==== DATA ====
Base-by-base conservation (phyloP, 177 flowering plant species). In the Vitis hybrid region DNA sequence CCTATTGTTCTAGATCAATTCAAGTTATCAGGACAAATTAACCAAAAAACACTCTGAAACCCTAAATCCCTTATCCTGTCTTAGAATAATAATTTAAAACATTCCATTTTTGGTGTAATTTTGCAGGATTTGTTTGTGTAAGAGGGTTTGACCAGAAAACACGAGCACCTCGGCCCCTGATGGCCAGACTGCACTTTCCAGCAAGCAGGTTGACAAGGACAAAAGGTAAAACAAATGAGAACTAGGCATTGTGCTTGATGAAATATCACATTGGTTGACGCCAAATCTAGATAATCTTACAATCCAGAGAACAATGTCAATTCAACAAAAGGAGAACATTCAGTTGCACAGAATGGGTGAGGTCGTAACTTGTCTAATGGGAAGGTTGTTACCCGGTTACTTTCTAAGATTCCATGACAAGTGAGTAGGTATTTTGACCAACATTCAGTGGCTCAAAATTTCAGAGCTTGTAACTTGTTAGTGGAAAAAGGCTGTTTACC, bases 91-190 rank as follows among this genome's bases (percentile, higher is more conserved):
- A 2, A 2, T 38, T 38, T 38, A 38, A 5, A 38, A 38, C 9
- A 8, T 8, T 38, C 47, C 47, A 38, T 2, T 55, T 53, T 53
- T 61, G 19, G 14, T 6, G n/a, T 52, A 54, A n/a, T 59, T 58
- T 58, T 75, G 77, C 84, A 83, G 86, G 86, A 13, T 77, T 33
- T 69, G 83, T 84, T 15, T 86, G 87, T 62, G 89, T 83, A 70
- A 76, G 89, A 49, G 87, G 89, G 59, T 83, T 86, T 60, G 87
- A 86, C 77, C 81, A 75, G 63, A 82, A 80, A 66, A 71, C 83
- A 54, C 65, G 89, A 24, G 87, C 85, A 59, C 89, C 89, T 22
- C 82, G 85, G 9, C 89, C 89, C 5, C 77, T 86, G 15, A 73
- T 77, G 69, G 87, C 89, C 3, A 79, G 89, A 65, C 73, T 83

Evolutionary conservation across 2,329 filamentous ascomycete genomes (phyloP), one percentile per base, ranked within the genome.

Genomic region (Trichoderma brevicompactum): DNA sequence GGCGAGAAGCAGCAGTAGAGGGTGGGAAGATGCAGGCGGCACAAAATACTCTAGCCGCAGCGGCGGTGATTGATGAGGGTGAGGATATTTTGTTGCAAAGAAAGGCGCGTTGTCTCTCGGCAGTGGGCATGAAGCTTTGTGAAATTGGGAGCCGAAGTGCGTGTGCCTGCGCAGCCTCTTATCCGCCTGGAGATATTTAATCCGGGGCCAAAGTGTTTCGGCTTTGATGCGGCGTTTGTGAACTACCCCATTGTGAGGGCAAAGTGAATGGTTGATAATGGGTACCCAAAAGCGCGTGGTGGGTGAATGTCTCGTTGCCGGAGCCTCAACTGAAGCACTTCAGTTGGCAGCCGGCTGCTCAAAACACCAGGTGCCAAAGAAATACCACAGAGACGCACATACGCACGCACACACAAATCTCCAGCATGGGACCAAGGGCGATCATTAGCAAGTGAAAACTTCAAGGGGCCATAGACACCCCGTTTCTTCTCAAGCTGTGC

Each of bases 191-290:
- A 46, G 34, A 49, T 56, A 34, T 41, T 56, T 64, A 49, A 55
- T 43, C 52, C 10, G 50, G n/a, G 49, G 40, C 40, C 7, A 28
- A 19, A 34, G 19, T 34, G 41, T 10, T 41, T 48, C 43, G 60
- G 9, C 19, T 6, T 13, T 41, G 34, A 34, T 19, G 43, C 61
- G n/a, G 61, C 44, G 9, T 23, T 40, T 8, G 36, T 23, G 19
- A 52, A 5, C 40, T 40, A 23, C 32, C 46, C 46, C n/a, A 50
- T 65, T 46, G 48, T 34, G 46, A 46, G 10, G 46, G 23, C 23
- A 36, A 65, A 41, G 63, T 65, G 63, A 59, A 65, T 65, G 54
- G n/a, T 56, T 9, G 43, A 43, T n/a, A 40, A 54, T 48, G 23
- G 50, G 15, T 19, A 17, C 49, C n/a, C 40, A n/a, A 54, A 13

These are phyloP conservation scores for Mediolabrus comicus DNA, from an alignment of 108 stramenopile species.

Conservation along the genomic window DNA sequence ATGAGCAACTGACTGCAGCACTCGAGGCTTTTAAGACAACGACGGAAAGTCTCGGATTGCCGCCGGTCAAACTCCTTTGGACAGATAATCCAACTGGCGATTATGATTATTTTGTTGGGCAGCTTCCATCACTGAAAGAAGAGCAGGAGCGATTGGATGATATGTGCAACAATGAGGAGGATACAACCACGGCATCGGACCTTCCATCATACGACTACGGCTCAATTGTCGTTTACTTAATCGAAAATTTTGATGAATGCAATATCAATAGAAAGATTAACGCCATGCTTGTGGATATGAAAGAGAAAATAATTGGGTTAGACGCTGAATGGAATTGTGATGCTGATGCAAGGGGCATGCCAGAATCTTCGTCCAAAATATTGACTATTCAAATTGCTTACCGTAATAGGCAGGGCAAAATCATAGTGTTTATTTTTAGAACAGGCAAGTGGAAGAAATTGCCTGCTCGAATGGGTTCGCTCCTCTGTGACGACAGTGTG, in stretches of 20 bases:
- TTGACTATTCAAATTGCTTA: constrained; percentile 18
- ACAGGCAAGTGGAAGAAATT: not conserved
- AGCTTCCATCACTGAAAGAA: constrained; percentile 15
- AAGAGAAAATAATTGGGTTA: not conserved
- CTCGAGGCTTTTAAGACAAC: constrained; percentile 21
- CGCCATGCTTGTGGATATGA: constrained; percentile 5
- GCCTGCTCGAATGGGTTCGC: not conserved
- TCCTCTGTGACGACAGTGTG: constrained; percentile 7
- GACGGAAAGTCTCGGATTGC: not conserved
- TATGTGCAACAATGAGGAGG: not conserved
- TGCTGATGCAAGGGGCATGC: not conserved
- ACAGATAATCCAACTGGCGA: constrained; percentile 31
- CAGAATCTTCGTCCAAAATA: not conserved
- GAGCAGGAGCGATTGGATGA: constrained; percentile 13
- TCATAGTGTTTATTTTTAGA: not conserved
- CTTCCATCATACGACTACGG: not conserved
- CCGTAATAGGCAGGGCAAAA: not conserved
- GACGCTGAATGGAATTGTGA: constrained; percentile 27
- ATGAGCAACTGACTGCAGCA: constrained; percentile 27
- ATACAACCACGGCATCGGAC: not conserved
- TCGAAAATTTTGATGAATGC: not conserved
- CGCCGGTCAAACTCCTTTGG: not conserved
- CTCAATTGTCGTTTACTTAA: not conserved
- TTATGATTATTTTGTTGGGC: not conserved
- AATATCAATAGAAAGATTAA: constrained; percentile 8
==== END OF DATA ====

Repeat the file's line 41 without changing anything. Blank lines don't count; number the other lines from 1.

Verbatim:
- TCATAGTGTTTATTTTTAGA: not conserved